According to a radio editorial some years ago, “a man’s religion and the strength of his conviction are his own personal matter” and therefore “religion should not interfere with politics.” Of course, this too is an expression of humanist neutrality designed to silence Christians but allow for every other conceivable worldview to find expression in the public and political arena.
Recently Glenn Beck has rightly been lamenting the death of “common sense” in American government and law – a phenomenon which must be evident to many Americans over forty and manifest to every Bible-believing Christian. Philip K. Howard had complained against massive, hyper-detailed laws generated by regulatory bureaucracies to tell us what we must do in every situation – and leaving nothing to the common sense of the individual – in The Death of Common Sense; How Law Is Suffocating America (1995). Glenn’s guest Lori Borgman lamented the death of “Common Sense” in a great, now much-circulated satirical obituary in the March 15, 1998 Indianapolis Star.
On May 11, 2009, President Barack Obama nominated court of appeals Judge Sonia Sotomayor to a seat on the United States Supreme Court. In support of this nomination, the President assured the American people that Judge Sotomayor was a deserving and worthy nominee. Not only would she be an able justice, the President intoned, she would be impartial, and she would have “empathy.” Thus, the President proclaimed that, with the nomination of Judge Sotoamayor, he had fulfilled one of his campaign promises, the one that he made to Planned Parenthood in 2007, that his judicial appointees would have “the heart, the empathy, to recognize what it’s like to be a teen age mom; the empathy to understand what it’s like to be poor, or African-American, or gay, or disabled, or old.”
Jesus’ statement in His Sermon on the Mount to let your yes be yes and your no be no (Matthew 5:33-37) is picked up by two other New Testament authors. In 2 Corinthians, Paul writes: "But as God is faithful, our word to you is not yes and no" (2 Cor. 1:18). And in his short epistle, James writes: "But above all, my brethren, do not swear, either by heaven or by earth or with any other oath; but your yes is to be yes, and your no, no, so that you may not fall under judgment" (James 5:12). With the brief background supplied by previous articles (here and here), we can now begin to get a better sense of what Jesus, Paul, and James are saying about "yes and no."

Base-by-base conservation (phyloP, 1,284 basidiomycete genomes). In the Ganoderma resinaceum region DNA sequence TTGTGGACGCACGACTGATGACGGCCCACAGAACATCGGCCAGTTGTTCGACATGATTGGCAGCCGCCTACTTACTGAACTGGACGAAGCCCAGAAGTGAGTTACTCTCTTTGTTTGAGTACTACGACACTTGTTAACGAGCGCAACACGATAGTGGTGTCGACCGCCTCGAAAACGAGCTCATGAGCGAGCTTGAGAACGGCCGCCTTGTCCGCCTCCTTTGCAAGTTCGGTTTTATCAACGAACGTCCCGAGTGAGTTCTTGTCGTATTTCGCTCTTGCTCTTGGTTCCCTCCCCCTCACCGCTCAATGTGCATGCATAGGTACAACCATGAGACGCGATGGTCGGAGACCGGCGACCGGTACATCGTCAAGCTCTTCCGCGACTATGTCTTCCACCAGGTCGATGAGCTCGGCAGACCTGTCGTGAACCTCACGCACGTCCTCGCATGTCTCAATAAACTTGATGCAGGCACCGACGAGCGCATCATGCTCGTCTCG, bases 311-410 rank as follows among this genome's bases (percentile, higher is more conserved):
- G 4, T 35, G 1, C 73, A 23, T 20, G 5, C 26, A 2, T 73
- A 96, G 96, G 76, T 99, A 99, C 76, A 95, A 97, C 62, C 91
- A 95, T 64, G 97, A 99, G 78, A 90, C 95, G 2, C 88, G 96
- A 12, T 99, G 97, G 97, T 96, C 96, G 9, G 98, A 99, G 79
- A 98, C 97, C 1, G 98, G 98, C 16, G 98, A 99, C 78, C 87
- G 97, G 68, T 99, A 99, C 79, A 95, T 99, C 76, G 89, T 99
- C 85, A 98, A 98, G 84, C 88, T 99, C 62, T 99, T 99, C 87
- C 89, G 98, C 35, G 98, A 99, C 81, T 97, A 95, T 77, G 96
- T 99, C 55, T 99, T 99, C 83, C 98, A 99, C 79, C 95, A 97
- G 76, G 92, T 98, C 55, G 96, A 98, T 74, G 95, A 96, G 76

I received the following portion of a longer email from someone who disagreed with me on the interpretation of the Constitution related to the relationship between the Federal government and the states. He opened his email with this statement (my response follows his comments):
I received a lengthy response to my May 4, 2009 Blog article, “Penguins, Dog Vomit, and Human Sexuality.” Instead of the usual name-calling, foul language, unprintable comments, and just plain vileness, the emailer’s response was measured and thoughtful. I suspect that many people would be convinced by some of his argumentation because they are not in the habit of thinking arguments through. To be fair, I am including the content of his entire email. My comments follow in bold after each of his response section…
By now, most people have at least heard of Susan Boyle, the unlikely vocal sensation who stole the show on the April 11th broadcast of Britain’s Got Talent. If you haven’t seen the YouTube clip of Susan’s performance, you need to click here and watch it. Take note of the almost immediate change in the attitude of the audience once Susan begins to sing. This clip in on pace to be the most-watched video clip EVER on the internet. There is something purely magical about the whole scenario that clearly illustrates the power of music. Susan’s song in the auditorium that night transcended everything else that might have been on people’s minds. A thousand mockers and skeptics were instantly transformed into fans, and it made no difference that the majority of those people probably weren’t even familiar with the song or the play from which it came. Susan Boyle became an instant celebrity and a roomful of strangers became a community because of one simple song.